Update May 2018: No End to Hawaii Volcanic Activity; More Travel Waivers Issued by Airlines — But Travel Should Be Safe

The eruptions continue as a result of the unstable activity of Kilauea volcano on the eastern half of what is known as the Big Island of Hawaii; but although no end is currently in sight and travel waivers from several airlines are in effect, travel to or from the western half of the Big Island — as well as the remaining islands in the state — should remain safe.

Update May 2018: No End to Hawaii Volcanic Activity; More Travel Waivers Issued by Airlines — But Travel Should Be Safe

The latest official alert from the County of Hawaii — as of earlier today, Tuesday, May 8, 2018 — is as follows:

The East Rift Zone eruption in Leilani Subdivision continues. Hawaiian Volcano Observatory confirms volcanic activity has paused at all 12 fissures. Hazardous fumes continue to be released. Since the onset of this eruption, a total of 12 fissures have emerged. The lava has covered 104 acres and 35 structures have been destroyed.

Hawaii volcanic activity May 2018

At 10:00 in the morning Hawaii Standard Time on Monday, May 7, 2018, steam rose from fissure 9 on Moku Street in the Leilani Estates Subdivision. Scientists from the Hawaiian Volcano Observatory on the scene reported hearing rumbling noises in the area. Source: The United States Geological Survey.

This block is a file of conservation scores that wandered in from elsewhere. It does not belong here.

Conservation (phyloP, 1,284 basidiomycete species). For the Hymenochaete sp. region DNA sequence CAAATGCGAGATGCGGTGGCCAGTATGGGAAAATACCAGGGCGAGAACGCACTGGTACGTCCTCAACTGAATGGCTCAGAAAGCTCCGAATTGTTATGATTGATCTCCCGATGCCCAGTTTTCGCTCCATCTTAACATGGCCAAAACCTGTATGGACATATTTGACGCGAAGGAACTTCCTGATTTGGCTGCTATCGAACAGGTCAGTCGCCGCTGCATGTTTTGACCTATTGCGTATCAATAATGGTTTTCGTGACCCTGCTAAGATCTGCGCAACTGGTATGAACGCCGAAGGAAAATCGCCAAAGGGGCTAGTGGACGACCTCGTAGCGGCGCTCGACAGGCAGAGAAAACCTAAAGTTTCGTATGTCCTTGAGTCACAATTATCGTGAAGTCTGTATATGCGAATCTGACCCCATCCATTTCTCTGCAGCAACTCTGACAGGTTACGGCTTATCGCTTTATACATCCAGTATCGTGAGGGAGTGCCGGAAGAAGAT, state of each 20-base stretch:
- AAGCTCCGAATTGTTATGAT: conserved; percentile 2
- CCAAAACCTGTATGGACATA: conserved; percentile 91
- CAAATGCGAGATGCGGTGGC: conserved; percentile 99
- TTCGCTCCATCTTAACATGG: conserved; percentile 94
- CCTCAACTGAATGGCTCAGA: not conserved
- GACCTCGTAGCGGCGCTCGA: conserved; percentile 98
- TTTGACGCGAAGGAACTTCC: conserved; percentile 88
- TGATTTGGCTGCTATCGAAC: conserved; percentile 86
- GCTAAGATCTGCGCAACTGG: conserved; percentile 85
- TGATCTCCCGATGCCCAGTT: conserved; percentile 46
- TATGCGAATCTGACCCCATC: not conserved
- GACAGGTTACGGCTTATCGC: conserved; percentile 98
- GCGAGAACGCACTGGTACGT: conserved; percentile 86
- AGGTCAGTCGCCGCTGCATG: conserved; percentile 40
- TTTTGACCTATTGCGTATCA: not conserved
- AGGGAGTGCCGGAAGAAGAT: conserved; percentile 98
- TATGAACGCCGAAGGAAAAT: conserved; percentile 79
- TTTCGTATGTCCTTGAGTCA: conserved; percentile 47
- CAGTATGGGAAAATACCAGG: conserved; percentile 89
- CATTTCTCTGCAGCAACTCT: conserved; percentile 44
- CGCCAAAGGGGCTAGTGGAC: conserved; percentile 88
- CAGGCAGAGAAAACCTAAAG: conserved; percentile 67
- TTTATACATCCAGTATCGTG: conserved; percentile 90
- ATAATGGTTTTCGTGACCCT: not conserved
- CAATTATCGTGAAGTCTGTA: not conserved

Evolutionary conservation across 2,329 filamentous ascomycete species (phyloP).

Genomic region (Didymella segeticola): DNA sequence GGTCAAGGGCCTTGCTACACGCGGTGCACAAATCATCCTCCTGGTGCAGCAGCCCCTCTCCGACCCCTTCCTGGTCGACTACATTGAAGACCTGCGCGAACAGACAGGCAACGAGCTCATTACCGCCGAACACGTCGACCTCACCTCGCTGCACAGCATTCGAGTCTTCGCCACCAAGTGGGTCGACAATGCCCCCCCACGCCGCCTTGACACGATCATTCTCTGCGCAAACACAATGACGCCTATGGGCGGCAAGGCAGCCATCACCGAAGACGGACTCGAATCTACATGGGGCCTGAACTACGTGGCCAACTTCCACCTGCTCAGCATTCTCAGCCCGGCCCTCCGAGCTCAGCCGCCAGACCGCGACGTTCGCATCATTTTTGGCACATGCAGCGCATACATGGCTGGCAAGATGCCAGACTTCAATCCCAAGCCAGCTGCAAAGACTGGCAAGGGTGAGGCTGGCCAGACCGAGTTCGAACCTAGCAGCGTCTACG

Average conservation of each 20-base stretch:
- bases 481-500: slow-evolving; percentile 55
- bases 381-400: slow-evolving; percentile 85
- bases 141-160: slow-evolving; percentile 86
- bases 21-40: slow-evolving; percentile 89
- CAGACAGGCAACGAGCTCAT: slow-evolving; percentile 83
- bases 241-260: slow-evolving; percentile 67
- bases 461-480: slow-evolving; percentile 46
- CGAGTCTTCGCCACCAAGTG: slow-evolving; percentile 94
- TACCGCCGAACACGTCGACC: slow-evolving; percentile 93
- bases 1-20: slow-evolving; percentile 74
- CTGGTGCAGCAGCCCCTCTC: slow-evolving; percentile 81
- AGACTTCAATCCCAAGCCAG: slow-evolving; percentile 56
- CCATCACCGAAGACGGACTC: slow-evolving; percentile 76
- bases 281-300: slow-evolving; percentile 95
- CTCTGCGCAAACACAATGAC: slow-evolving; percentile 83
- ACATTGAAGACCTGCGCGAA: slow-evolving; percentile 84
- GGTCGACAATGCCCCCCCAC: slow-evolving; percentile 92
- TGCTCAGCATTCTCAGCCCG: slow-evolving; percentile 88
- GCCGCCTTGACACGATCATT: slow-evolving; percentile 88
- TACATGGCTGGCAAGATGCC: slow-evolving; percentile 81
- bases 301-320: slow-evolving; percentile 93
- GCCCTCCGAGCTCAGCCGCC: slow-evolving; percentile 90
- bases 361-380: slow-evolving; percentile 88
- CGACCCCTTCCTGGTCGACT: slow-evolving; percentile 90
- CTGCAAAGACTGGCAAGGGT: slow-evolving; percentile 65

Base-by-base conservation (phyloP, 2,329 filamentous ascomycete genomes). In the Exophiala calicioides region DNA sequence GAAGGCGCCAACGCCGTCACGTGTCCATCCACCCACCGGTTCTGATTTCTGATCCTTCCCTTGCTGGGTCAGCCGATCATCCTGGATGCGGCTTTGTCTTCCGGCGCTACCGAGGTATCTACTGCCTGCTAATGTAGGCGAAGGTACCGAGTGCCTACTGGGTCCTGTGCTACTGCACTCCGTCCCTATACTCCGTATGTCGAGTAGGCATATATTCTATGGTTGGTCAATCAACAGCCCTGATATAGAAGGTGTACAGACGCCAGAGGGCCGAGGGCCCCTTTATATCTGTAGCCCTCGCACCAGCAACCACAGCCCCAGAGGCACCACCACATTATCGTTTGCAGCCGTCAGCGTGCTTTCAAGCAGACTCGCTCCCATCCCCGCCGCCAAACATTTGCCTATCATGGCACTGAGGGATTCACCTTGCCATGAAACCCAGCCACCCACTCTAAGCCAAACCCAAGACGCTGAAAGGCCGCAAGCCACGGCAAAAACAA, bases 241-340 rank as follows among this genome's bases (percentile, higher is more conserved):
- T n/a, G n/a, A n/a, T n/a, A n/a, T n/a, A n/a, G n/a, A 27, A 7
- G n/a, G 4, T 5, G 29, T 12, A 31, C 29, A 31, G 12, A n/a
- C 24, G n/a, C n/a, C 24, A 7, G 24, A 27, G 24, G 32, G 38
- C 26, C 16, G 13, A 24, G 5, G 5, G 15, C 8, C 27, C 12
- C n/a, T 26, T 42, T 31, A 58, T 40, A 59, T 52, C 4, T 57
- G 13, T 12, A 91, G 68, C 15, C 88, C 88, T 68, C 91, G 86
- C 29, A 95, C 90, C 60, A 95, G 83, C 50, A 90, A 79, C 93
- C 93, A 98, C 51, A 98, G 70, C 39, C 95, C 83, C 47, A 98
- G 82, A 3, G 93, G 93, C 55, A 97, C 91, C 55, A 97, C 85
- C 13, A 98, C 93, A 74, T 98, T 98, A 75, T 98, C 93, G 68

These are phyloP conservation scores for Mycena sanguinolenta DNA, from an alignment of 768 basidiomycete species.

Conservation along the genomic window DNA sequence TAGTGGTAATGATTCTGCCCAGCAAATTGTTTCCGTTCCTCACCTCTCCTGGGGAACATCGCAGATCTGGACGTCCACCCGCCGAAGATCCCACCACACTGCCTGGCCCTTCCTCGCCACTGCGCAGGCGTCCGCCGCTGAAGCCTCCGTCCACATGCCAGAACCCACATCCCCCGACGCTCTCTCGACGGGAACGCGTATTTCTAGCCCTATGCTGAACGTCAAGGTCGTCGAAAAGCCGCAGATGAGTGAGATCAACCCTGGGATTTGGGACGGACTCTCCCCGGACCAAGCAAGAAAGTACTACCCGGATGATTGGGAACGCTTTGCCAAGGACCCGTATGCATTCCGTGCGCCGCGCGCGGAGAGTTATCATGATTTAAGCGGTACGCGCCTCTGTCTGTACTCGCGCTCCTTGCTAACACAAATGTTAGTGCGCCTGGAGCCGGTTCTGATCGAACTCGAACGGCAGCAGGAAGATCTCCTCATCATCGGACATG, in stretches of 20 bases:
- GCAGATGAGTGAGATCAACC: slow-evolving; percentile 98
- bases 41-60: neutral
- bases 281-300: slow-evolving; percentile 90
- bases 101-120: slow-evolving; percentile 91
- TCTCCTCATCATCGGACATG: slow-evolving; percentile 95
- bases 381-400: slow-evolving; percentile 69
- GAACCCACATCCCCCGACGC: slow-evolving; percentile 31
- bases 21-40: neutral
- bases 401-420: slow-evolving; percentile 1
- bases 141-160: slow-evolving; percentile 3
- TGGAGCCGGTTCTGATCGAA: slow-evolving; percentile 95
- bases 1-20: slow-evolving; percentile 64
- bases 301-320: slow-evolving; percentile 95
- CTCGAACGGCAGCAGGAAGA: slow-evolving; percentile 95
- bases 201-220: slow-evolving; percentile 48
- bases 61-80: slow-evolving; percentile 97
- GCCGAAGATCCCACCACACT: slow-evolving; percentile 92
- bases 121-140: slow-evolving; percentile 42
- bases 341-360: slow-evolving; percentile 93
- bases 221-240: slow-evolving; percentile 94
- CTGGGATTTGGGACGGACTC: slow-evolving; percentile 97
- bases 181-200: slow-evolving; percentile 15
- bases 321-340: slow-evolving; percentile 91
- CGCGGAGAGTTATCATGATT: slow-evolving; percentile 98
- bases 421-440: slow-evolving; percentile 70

The good news — relatively speaking — is that the volcanic activity has indeed paused; and it is occurring on the opposite side of the Big Island from the popular areas where tourists frequent; but that news is of little comfort to the residents of Leilani Subdivision and surrounding communities…

…but one reason why no end to the volcanic activity is in the foreseeable future is because lava flows generally cannot be stopped.

“Here’s the problem: Lava isn’t like water, snow or mud. It’s liquid rock, so it’s heavy, sticky and moving underground. And it’s nearly 2,000 degrees”, according to this article written by Trevor Hughes for USA TODAY. “The highest-profile time authorities diverted a lava flow was for a slow-moving flow in Iceland that was threatening a harbor. For five months in 1973, workers doused the front of the flow with ice-cold seawater until it ground to a halt. That required 1.5 billion gallons of water.”